Jul 26, 2013

Discussing 'Fairness' with an intersectional approach - the struggles of preparing a school project

It has been a while since our last entry in this blog and although we have been quite busy – our session at the 12thAnnual IAS-STS Conference in Graz was well attended (we are still working on a paper to sum up the discussion) and last week our first joint paper was published in the peer reviewed journal fzg – Freiburger Zeitschrift für GeschlechterStudien – there seems to be little more to be reported here. Most news and recommendations go as short messages on Twitter anyway (thanks to Anita who is a superactive tweep *applauseandhugs*). 

There is a topic, though, that has kept me awake for quite some nights now and I feel like sharing – you are, as always, very welcome to comment and share your thoughts on this! I have started a project with a secondary school where the majority of students are from families with a more or less recent history of immigration. I have learned that most of them are Muslims. The school is located in a less privileged area of the city and it seems that the students, as well, come from families with a lower socio-economic status. In short: I guess this is not exactly a school academic institutions would jump at to work with (maybe to study the kids rather than working WITH them). When asking the headmaster for cooperation we were aware that this might be a new challenge for us but I have been very much looking forward to working with the students. So, I am currently preparing for the first project weeks in September which revolve around the topic FAIRNESS as an umbrella term for social justice/injustice, ahimsa/violence which is a huge field to work in. This is challenge number one. 

The second one is that we want to start off with the 13/14-year-old students’ own experiences with injustice and violence but we also want them to think further, reflect their attitudes in regard to e. g. sexism, homophobia, transphobia (that’s a tough one, right?), elitism/poverty/illiteracy etc. We want to pick them up right where they are, make them aware that all these phenomena are faces of structual and symbolic violence/social injustice. The ultimate goal is not only to make them aware of them in general and maybe, hopefully, create a culture of acceptance of diversity, but also to be capable to identify these instances of injustice in the media – more specifically: in their favourite TV-series. Not exactly an easy objective – and this is challenge number two.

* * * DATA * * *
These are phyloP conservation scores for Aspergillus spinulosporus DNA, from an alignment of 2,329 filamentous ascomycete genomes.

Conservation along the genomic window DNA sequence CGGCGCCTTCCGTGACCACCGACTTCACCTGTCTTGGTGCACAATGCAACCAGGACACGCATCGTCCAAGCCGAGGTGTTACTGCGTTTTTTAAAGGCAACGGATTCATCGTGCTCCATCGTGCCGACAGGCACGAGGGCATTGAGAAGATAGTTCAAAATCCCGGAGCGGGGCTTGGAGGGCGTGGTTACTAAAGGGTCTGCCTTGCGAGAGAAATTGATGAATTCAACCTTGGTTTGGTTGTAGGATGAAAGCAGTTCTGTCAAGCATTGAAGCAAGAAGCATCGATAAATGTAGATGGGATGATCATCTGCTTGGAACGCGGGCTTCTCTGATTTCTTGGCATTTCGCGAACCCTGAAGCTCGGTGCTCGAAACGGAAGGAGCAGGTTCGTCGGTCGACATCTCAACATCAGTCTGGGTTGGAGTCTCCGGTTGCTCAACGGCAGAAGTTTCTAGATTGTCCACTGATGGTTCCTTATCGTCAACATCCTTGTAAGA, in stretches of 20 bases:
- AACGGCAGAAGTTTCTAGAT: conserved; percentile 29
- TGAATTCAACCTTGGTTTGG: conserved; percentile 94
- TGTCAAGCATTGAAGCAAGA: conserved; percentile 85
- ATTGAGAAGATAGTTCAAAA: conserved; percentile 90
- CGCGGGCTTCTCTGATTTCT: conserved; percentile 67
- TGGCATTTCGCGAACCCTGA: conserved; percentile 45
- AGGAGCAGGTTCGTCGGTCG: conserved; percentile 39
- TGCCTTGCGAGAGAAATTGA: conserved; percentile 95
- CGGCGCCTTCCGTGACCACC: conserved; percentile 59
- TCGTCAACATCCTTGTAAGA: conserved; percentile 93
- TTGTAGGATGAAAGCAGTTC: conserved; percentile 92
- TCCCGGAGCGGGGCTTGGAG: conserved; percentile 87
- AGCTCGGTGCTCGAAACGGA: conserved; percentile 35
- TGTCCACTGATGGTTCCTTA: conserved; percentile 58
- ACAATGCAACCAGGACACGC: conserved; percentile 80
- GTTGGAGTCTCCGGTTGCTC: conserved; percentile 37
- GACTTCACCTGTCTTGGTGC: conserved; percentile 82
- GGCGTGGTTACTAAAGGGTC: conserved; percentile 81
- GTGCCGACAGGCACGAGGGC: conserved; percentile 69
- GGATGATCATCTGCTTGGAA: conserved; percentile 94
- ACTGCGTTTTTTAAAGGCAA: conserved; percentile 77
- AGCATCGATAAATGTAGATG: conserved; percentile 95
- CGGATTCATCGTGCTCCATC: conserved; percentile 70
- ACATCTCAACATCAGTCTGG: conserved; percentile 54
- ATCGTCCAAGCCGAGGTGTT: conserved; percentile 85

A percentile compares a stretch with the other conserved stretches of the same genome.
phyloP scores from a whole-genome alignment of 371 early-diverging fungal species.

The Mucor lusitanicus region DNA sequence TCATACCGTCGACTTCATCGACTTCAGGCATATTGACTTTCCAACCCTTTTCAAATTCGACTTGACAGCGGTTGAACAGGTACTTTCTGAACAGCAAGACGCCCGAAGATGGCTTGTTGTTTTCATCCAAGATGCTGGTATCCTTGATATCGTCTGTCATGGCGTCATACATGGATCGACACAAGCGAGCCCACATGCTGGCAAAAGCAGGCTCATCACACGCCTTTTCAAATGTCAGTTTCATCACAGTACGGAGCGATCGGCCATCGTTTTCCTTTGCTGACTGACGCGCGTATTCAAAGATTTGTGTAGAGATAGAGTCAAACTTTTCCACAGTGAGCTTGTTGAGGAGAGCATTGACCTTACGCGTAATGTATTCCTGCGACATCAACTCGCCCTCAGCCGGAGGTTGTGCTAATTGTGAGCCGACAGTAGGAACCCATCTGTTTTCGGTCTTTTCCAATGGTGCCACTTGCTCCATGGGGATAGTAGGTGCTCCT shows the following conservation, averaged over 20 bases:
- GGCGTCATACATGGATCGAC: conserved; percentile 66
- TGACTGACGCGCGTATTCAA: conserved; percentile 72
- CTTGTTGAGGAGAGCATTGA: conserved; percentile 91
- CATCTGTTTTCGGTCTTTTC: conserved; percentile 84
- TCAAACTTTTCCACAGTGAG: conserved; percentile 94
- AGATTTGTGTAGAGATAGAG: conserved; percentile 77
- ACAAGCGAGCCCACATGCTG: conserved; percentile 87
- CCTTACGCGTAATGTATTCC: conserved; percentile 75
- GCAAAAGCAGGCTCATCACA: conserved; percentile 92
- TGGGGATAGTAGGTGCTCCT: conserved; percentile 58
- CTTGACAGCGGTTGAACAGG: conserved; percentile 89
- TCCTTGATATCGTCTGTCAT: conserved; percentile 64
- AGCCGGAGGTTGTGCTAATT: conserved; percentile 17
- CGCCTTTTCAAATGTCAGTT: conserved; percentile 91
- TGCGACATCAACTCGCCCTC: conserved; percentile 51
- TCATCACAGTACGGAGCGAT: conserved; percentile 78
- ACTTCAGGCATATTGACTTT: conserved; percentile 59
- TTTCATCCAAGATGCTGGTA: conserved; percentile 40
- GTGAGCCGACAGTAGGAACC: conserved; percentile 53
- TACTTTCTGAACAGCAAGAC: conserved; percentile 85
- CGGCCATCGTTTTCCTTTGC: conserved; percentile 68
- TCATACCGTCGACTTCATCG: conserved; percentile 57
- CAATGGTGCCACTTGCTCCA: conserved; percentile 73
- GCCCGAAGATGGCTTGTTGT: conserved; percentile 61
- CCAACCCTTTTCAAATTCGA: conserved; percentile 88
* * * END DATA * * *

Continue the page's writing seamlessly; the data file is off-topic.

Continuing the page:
The third challenge is my own small, prejudiced mind: I have chosen to work with an intersectionality approach because I have not met the students yet and I do not know how the students would define themselves (i. e. I use categorisations when imagining the students and try to answer to as many of these categories but I will probably also miss some). These are bad pre-conditions, I am aware of that. So, I have this idea to give the students portraits of Austrian immigrants with different national/cultural roots, who advocate some of the above mentioned topics, e. g. a gay activist with Turkish roots fighting against homophobia or an intersexual biotech-professor from Iran who founded the Oriental Queer Organisation. But I also choose portraits of inspiring individuals from all over the world – e. g. 16-year-old Malala Yousafzai from Pakistan who advocates the right to education for girls in her home country and for all children in the world. They should serve as role models – especially in regard to the more controversially discussed topics like homosexuality or transidentities. Now, my problem is that I assume that many of these people do not share the same pre-conditions with the students I am working with. I have read somewhere that the cultural or religious background may not have such a huge impact on the biography of a person as the socio-economic status and the educational level of the family they come from (this sounds a bit elitist to me, though). I wonder: Should I rather look for role models who, when growing up, shared EXACTLY the same living conditions of my young fellow researchers or is it ‘enough’ to have a history of immigration and cultural knowledge in common for them to identify to a certain extend with these individuals and their stories. 

My overall concern is that the introduction of controversial topics like non-heterosexualities and transidentities will turn into a disaster because I have made wrong assumptions about the students I will work with. I guess I can only hope for the best, hope for the teachers to give me constructive feedback on my material and hope for openminded teens who will react with couriosity rather than with rejection...

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